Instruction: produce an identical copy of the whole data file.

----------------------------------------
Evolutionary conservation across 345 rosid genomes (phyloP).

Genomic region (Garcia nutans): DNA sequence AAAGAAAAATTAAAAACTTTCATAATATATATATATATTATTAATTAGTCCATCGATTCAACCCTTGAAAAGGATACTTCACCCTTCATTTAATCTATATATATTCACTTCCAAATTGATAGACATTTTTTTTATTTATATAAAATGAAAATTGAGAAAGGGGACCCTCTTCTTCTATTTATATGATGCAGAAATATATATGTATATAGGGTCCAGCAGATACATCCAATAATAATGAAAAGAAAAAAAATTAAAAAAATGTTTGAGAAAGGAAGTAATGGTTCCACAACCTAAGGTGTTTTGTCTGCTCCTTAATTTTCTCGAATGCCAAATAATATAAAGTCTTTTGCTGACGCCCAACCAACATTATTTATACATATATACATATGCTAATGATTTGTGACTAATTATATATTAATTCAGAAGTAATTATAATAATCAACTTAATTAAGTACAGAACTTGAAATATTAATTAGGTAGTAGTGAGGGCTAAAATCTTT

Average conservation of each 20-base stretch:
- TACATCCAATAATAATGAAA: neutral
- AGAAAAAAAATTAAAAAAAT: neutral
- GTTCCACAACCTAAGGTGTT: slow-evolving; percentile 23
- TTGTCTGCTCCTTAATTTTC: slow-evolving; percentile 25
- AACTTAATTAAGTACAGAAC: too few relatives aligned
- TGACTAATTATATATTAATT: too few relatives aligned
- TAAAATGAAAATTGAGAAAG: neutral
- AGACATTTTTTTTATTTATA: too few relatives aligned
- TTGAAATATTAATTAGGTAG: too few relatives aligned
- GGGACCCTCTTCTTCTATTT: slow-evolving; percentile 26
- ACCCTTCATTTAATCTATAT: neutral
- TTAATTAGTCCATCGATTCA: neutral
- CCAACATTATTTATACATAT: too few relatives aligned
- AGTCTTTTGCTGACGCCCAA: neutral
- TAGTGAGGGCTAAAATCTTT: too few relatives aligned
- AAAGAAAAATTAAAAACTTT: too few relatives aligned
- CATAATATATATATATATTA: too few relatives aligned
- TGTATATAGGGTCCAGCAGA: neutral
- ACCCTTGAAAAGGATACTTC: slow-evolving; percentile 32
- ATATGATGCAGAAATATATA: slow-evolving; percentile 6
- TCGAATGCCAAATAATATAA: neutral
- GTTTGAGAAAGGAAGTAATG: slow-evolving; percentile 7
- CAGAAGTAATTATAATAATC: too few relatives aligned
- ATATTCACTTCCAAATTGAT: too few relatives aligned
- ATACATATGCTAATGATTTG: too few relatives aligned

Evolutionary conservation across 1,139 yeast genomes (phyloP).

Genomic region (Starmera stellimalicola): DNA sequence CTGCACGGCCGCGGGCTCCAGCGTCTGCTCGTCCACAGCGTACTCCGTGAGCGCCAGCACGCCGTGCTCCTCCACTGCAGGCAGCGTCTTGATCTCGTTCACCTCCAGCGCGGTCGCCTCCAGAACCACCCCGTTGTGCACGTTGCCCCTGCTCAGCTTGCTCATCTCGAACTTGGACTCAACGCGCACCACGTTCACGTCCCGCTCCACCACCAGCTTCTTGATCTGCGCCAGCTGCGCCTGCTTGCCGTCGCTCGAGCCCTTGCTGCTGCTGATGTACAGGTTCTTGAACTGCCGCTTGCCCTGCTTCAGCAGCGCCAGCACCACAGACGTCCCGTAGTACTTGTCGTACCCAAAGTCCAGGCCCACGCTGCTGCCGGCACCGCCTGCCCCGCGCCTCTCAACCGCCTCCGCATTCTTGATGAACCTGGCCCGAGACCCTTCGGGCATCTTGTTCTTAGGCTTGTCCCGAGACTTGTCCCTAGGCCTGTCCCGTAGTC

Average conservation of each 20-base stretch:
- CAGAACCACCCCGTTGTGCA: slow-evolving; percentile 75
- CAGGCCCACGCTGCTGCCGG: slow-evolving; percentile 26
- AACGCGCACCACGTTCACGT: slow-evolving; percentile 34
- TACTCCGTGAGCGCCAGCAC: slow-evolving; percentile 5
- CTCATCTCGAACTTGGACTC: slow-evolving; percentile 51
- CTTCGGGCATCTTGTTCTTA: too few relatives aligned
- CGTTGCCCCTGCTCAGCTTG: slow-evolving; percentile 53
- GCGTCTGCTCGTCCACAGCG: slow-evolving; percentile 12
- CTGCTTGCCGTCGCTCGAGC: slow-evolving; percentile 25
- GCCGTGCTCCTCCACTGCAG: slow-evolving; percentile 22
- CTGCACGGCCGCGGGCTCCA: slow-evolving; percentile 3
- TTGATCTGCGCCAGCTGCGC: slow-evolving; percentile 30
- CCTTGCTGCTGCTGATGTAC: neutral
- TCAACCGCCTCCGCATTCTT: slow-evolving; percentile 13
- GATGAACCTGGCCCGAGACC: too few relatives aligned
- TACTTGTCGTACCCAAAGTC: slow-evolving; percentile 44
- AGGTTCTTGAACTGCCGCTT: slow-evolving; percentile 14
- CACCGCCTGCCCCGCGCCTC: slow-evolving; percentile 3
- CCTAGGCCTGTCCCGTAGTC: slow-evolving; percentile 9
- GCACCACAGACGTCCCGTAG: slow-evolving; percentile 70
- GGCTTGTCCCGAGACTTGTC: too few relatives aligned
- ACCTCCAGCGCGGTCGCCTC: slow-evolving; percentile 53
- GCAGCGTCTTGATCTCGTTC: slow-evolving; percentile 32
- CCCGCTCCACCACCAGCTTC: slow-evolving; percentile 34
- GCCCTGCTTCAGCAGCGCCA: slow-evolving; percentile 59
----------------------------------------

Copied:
Evolutionary conservation across 345 rosid genomes (phyloP).

Genomic region (Garcia nutans): DNA sequence AAAGAAAAATTAAAAACTTTCATAATATATATATATATTATTAATTAGTCCATCGATTCAACCCTTGAAAAGGATACTTCACCCTTCATTTAATCTATATATATTCACTTCCAAATTGATAGACATTTTTTTTATTTATATAAAATGAAAATTGAGAAAGGGGACCCTCTTCTTCTATTTATATGATGCAGAAATATATATGTATATAGGGTCCAGCAGATACATCCAATAATAATGAAAAGAAAAAAAATTAAAAAAATGTTTGAGAAAGGAAGTAATGGTTCCACAACCTAAGGTGTTTTGTCTGCTCCTTAATTTTCTCGAATGCCAAATAATATAAAGTCTTTTGCTGACGCCCAACCAACATTATTTATACATATATACATATGCTAATGATTTGTGACTAATTATATATTAATTCAGAAGTAATTATAATAATCAACTTAATTAAGTACAGAACTTGAAATATTAATTAGGTAGTAGTGAGGGCTAAAATCTTT

Average conservation of each 20-base stretch:
- TACATCCAATAATAATGAAA: neutral
- AGAAAAAAAATTAAAAAAAT: neutral
- GTTCCACAACCTAAGGTGTT: slow-evolving; percentile 23
- TTGTCTGCTCCTTAATTTTC: slow-evolving; percentile 25
- AACTTAATTAAGTACAGAAC: too few relatives aligned
- TGACTAATTATATATTAATT: too few relatives aligned
- TAAAATGAAAATTGAGAAAG: neutral
- AGACATTTTTTTTATTTATA: too few relatives aligned
- TTGAAATATTAATTAGGTAG: too few relatives aligned
- GGGACCCTCTTCTTCTATTT: slow-evolving; percentile 26
- ACCCTTCATTTAATCTATAT: neutral
- TTAATTAGTCCATCGATTCA: neutral
- CCAACATTATTTATACATAT: too few relatives aligned
- AGTCTTTTGCTGACGCCCAA: neutral
- TAGTGAGGGCTAAAATCTTT: too few relatives aligned
- AAAGAAAAATTAAAAACTTT: too few relatives aligned
- CATAATATATATATATATTA: too few relatives aligned
- TGTATATAGGGTCCAGCAGA: neutral
- ACCCTTGAAAAGGATACTTC: slow-evolving; percentile 32
- ATATGATGCAGAAATATATA: slow-evolving; percentile 6
- TCGAATGCCAAATAATATAA: neutral
- GTTTGAGAAAGGAAGTAATG: slow-evolving; percentile 7
- CAGAAGTAATTATAATAATC: too few relatives aligned
- ATATTCACTTCCAAATTGAT: too few relatives aligned
- ATACATATGCTAATGATTTG: too few relatives aligned

Evolutionary conservation across 1,139 yeast genomes (phyloP).

Genomic region (Starmera stellimalicola): DNA sequence CTGCACGGCCGCGGGCTCCAGCGTCTGCTCGTCCACAGCGTACTCCGTGAGCGCCAGCACGCCGTGCTCCTCCACTGCAGGCAGCGTCTTGATCTCGTTCACCTCCAGCGCGGTCGCCTCCAGAACCACCCCGTTGTGCACGTTGCCCCTGCTCAGCTTGCTCATCTCGAACTTGGACTCAACGCGCACCACGTTCACGTCCCGCTCCACCACCAGCTTCTTGATCTGCGCCAGCTGCGCCTGCTTGCCGTCGCTCGAGCCCTTGCTGCTGCTGATGTACAGGTTCTTGAACTGCCGCTTGCCCTGCTTCAGCAGCGCCAGCACCACAGACGTCCCGTAGTACTTGTCGTACCCAAAGTCCAGGCCCACGCTGCTGCCGGCACCGCCTGCCCCGCGCCTCTCAACCGCCTCCGCATTCTTGATGAACCTGGCCCGAGACCCTTCGGGCATCTTGTTCTTAGGCTTGTCCCGAGACTTGTCCCTAGGCCTGTCCCGTAGTC

Average conservation of each 20-base stretch:
- CAGAACCACCCCGTTGTGCA: slow-evolving; percentile 75
- CAGGCCCACGCTGCTGCCGG: slow-evolving; percentile 26
- AACGCGCACCACGTTCACGT: slow-evolving; percentile 34
- TACTCCGTGAGCGCCAGCAC: slow-evolving; percentile 5
- CTCATCTCGAACTTGGACTC: slow-evolving; percentile 51
- CTTCGGGCATCTTGTTCTTA: too few relatives aligned
- CGTTGCCCCTGCTCAGCTTG: slow-evolving; percentile 53
- GCGTCTGCTCGTCCACAGCG: slow-evolving; percentile 12
- CTGCTTGCCGTCGCTCGAGC: slow-evolving; percentile 25
- GCCGTGCTCCTCCACTGCAG: slow-evolving; percentile 22
- CTGCACGGCCGCGGGCTCCA: slow-evolving; percentile 3
- TTGATCTGCGCCAGCTGCGC: slow-evolving; percentile 30
- CCTTGCTGCTGCTGATGTAC: neutral
- TCAACCGCCTCCGCATTCTT: slow-evolving; percentile 13
- GATGAACCTGGCCCGAGACC: too few relatives aligned
- TACTTGTCGTACCCAAAGTC: slow-evolving; percentile 44
- AGGTTCTTGAACTGCCGCTT: slow-evolving; percentile 14
- CACCGCCTGCCCCGCGCCTC: slow-evolving; percentile 3
- CCTAGGCCTGTCCCGTAGTC: slow-evolving; percentile 9
- GCACCACAGACGTCCCGTAG: slow-evolving; percentile 70
- GGCTTGTCCCGAGACTTGTC: too few relatives aligned
- ACCTCCAGCGCGGTCGCCTC: slow-evolving; percentile 53
- GCAGCGTCTTGATCTCGTTC: slow-evolving; percentile 32
- CCCGCTCCACCACCAGCTTC: slow-evolving; percentile 34
- GCCCTGCTTCAGCAGCGCCA: slow-evolving; percentile 59